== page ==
Because I Can

Eva Recacha

‘Because I can’ are undoubtedly choreographer Eva Recacha’s three magic words. On the empty stage, the statement turns into a leitmotiv as performer Lauren Potter’s repeatedly stresses the words in different tones. In this dance solo, voiceover and live speech are mainly performative. Stream of conciousness guides Potter’s body through a flow of movement, creating an unapologetic and intimate synaesthesia. A soothing lullaby echoes the dancer’s encircling arm gestures. Mother-related anecdotal confessions trigger cheeky jiggling in legs and hips. Existential disillusionment is slowly uncovered as she rolls on the ground.

At the crossroads of nostalgic introspection and rebellious midlife crisis, Potter displays a woman’s strengths and flaws with pride and humor. Done asking for permission, she does just what she pleases. But you better mark her words. The meanderings of this personal, polyphonic anthem will probably lead you astray.

Callysta Croizer

In an empty space illuminated by coloured lights, a mature lady dances the story of her life. The tales shatters into pieces as she struggles to place her memories. Sounds from nature, lullabies and the calming tones of multiple voices guide her feelings as she opens herself up to the audience. The honesty of Lauren Potter’s performance is touching, allowing us to experience her faltering consciousness through the use of the repeated phrase ‘I had a moment when…’

Choreographically guided by Eva Recacha, this slowly involving work invites us into Potter’s self-reflective microcosm. She curves, spins and bends, her movements precise and accurate. The world of the performance is personal, but at the same time seems to be closed in on itself. Potter’s movements are concentrated and introspective as she floats through remembrance. At some points it’s hard to follow her thoughts. But just as confusion sets in, a reassuring voice cuts through the silence: ‘Don’t you understand? It’s okay. I will do it anyway. Because I can!’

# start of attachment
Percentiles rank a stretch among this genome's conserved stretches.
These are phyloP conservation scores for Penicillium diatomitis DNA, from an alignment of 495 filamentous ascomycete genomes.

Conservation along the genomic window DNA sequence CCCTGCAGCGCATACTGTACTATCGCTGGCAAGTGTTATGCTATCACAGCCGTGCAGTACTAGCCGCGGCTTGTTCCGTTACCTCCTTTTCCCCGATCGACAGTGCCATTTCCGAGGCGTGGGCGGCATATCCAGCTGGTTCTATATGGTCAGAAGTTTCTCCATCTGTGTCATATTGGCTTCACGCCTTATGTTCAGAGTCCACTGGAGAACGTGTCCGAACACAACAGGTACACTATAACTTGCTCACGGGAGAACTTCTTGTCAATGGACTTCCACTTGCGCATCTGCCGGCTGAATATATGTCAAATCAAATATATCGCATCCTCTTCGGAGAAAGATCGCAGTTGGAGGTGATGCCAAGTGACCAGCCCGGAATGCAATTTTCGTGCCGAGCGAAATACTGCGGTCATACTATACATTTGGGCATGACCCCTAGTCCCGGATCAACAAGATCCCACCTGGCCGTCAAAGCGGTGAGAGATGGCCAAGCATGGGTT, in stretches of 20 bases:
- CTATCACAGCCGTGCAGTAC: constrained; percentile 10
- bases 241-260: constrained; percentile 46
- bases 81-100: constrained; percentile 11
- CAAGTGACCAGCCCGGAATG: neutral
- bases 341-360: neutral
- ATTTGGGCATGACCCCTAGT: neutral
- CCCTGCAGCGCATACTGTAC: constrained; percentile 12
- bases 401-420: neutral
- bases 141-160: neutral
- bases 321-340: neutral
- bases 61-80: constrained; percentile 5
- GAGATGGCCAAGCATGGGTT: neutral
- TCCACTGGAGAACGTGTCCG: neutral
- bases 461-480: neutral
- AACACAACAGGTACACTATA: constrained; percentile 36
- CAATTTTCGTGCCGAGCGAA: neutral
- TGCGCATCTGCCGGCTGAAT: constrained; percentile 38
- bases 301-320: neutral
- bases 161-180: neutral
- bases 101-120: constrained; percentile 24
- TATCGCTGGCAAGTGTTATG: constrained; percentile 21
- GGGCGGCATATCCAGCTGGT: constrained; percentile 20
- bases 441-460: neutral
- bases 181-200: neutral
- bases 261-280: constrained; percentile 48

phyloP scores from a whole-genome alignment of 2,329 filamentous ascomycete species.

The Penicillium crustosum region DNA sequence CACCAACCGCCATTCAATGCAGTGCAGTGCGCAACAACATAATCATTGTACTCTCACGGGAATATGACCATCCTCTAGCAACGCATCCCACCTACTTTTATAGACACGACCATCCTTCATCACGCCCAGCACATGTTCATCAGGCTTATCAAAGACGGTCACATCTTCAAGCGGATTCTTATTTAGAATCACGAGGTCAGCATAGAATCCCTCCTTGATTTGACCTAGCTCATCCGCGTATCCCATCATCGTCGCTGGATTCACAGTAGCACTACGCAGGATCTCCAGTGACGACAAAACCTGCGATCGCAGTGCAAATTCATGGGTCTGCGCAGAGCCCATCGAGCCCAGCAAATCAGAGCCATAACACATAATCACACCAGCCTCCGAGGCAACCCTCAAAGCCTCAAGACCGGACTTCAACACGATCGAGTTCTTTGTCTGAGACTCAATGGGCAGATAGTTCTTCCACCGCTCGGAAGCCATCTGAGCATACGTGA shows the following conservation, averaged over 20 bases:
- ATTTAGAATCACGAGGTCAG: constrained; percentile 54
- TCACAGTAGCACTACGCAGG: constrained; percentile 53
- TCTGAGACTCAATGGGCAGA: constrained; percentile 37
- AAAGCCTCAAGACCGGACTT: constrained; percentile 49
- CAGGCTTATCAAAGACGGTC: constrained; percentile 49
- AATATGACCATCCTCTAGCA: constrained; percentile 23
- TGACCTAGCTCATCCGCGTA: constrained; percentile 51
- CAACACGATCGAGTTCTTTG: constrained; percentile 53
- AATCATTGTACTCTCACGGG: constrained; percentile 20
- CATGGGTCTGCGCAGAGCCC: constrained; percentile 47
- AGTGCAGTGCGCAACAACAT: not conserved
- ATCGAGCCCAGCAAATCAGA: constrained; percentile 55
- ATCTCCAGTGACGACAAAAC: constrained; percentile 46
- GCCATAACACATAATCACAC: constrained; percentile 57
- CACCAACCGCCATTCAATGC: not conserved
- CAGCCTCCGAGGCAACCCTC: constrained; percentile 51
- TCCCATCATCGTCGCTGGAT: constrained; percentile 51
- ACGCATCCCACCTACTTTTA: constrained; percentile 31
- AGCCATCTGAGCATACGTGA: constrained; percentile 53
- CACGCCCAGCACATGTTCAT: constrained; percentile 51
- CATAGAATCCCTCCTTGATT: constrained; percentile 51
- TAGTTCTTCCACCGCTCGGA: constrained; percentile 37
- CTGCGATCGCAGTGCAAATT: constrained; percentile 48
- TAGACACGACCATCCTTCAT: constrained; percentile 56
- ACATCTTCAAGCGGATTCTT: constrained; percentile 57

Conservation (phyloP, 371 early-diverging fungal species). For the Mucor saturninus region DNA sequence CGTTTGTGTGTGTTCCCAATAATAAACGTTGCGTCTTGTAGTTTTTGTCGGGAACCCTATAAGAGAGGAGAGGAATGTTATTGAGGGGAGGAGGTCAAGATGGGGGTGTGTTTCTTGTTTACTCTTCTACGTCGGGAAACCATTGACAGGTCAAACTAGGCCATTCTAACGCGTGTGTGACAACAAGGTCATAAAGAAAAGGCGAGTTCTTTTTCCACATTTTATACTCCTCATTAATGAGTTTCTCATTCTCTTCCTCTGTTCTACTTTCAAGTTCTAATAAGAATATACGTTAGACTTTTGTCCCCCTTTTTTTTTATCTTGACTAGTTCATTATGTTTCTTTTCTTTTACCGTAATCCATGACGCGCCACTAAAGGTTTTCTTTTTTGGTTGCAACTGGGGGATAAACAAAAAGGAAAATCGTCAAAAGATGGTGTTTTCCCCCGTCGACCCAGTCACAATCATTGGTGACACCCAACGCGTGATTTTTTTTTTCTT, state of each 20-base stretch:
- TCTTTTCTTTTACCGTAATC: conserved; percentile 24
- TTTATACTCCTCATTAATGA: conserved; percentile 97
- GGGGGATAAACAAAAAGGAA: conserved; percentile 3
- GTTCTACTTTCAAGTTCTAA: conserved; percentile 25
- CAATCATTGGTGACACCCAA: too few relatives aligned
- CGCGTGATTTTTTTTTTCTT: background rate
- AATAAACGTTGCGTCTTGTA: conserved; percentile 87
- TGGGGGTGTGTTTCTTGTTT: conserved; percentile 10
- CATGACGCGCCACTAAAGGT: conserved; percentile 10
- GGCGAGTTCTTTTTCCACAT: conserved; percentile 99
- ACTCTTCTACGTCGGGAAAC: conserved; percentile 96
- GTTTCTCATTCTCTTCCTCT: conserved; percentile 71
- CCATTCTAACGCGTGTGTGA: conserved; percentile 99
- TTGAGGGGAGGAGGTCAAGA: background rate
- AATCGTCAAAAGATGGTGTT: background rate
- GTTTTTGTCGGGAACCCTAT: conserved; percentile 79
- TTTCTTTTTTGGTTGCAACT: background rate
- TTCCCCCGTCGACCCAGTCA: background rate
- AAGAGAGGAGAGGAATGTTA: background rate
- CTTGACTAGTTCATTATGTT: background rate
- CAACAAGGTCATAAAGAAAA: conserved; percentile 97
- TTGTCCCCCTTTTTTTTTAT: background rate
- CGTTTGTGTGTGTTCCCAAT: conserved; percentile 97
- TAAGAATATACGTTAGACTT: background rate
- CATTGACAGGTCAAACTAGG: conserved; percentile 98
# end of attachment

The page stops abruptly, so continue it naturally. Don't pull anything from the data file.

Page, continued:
This statement brings another important idea to the centre of the performance: we dance to process our lives – because we can!

Zsófia Bálint

Created for and with sexagenarian UK dancer Lauren Potter, choreographer Eva Recacha’s slippery, impressionistic solo is as much about growth, visibility and self-assertion as it is about ageing and memory. It’s a gently autobiographical portait composed in shards, and carried along by an aural collage by Alberto Ruiz Soler that shifts evocatively between song, spoken text and found sound.

Potter, thoughtful and sometimes mischievous in a sleeveless top that exposes long, strong arms, is versatile and her moves – shimmying, reaching, lassoing, waltzing, measuring the bare stage and more – are watchable, memorable and clear. Towards the end she repeats in a multi-track voice-over, ‘I had a moment…,’ finishing the phrase many times over in different ways. However amorphous or merely anecdotal Potter’s collaboration with Rechacha might seem, I grew to like these moments with her. The net result may not be deeply revelatory, but it’s never dishonest or forced.

Donald Hutera

In Eva Recacha’s Because I Can, Lauren Potter stream-of-consciously rebels against the notion of age-imposed limitation. Guided by Alberto Ruiz Soler’s collage of sound that shifts between song and spoken text (performed by a lovely, lilting voice), Potter playfully moves through memories as she hops, frolics and waves affirmations into her chest with lengthy-strengthy arms.

Near the end we are barraged by a universally recognisable recollection of life’s little moments. My nostalgia-muscle is tingling, so the past-digging must’ve struck a nerve, but the main message hasn’t been driven home – it’s still skulking in my driveway. While I believe that Potter does eventually feel empowered, to be truly convinced I must (and want to!) feel the power surge through my body too. For that lack, no amount of repeated ‘Because I can!’s can compensate. Wistful and weak I leave my seat; the proof was frosted on the pudding, but there was little in it.

Djalil Sultani